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A week long online campaign by Syrian activists failed to galvanize the kinds of mass protests that have rocked Tunisia and Egypt in recent weeks. In fact, no one showed up Friday and Saturday for what were to be “days of rage” against the Syrian president’s iron-fisted rule.

Syrian president Bashar al Assad recently boasted that his country, one of the Arab world’s most stifling regimes, is immune to the upheaval roiling other Arab countries. He was proven right …. at least for the time being.

By Saturday afternoon, the number of plainclothes security agents stationed protectively in key areas of the old city of the capital, Damascus, had begun to dwindle.

“The only rage in Syria yesterday was the rage of nature,” wrote Syrian journalist Ziad Haidar, in reference to a cold spell and heavy rain lashing the country.

But it was more than just the weather that kept Syrians at home. A host of factors — including intimidation by security agents and President Assad’s popular anti-Israel policies — kept Syria quiet this weekend.

“Syria has its own set of peculiarities that make it quite different from Egypt and Tunisia,” said Mazen Darwish, a journalist who headed the independent Syrian Media Center until it was closed down in 2009.

A major difference is that Assad — unlike leaders in Egypt, Tunisia, Yemen and Jordan — is not allied with the United States, so he is spared the accusation that he caters to American demands.

Assad, a 45-year-old British-trained eye doctor, inherited power from his father, Hafez, in 2000, after three decades of authoritarian rule. He has since moved slowly to lift Soviet-style economic restrictions, letting in foreign banks, throwing the doors open to imports and empowering the private sector.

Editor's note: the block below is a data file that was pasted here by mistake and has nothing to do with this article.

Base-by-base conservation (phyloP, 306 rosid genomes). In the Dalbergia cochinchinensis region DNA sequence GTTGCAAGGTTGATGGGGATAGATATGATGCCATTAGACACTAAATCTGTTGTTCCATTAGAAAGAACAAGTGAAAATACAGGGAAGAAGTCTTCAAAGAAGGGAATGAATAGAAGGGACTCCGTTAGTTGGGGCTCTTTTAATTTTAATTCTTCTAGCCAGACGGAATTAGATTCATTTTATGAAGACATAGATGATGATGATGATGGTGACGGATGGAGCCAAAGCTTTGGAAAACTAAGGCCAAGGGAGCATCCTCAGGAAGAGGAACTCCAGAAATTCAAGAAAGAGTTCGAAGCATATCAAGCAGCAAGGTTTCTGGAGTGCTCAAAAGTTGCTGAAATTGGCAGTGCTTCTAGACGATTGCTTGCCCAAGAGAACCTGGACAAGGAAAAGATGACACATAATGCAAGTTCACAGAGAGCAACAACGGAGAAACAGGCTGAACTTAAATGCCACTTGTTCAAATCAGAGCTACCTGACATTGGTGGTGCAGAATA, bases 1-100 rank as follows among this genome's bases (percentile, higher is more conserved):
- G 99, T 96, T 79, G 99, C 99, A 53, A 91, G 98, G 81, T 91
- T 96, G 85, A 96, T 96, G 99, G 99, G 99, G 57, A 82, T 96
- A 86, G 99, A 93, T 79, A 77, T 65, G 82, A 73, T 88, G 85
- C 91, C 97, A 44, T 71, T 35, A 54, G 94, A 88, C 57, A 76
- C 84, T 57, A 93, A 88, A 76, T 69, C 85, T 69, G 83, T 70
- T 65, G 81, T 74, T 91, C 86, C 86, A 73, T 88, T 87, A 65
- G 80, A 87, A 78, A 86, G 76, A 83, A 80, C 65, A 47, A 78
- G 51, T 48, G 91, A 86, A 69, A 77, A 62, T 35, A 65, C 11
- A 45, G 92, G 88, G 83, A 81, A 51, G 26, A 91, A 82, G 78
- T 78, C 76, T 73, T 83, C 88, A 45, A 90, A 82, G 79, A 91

His backing for Palestinian and Lebanese militant groups opposed to the Jewish state, as well as his opposition to the U.S. invasion of Iraq, appears to have helped him maintain a level of popular support.

Syria, a predominantly Sunni country ruled by minority Alawites, closely controls the media and routinely jails critics of the regime. Facebook and other social networking sites are officially banned, although many Syrians still manage to access them through proxy servers.

Most of the Facebook groups that called for protests are believed to have been created by Syrians abroad — which could help explain why the planned protests fell flat.

Organizers also spoke of intimidation.

Suheir Atassi, who helped organize a small vigil this week in support of Egyptian protesters, told Human Rights Watch that a plainclothes officer accused her of mobilizing people and working for Israel.

“He called me a germ. He got angry when I would answer him back, and he finally slapped me heavily on the face and threatened to kill me,” said Atassi, a longtime Syrian pro-democracy activist.

Attempts by The Associated Press to reach Atassi were unsuccessful.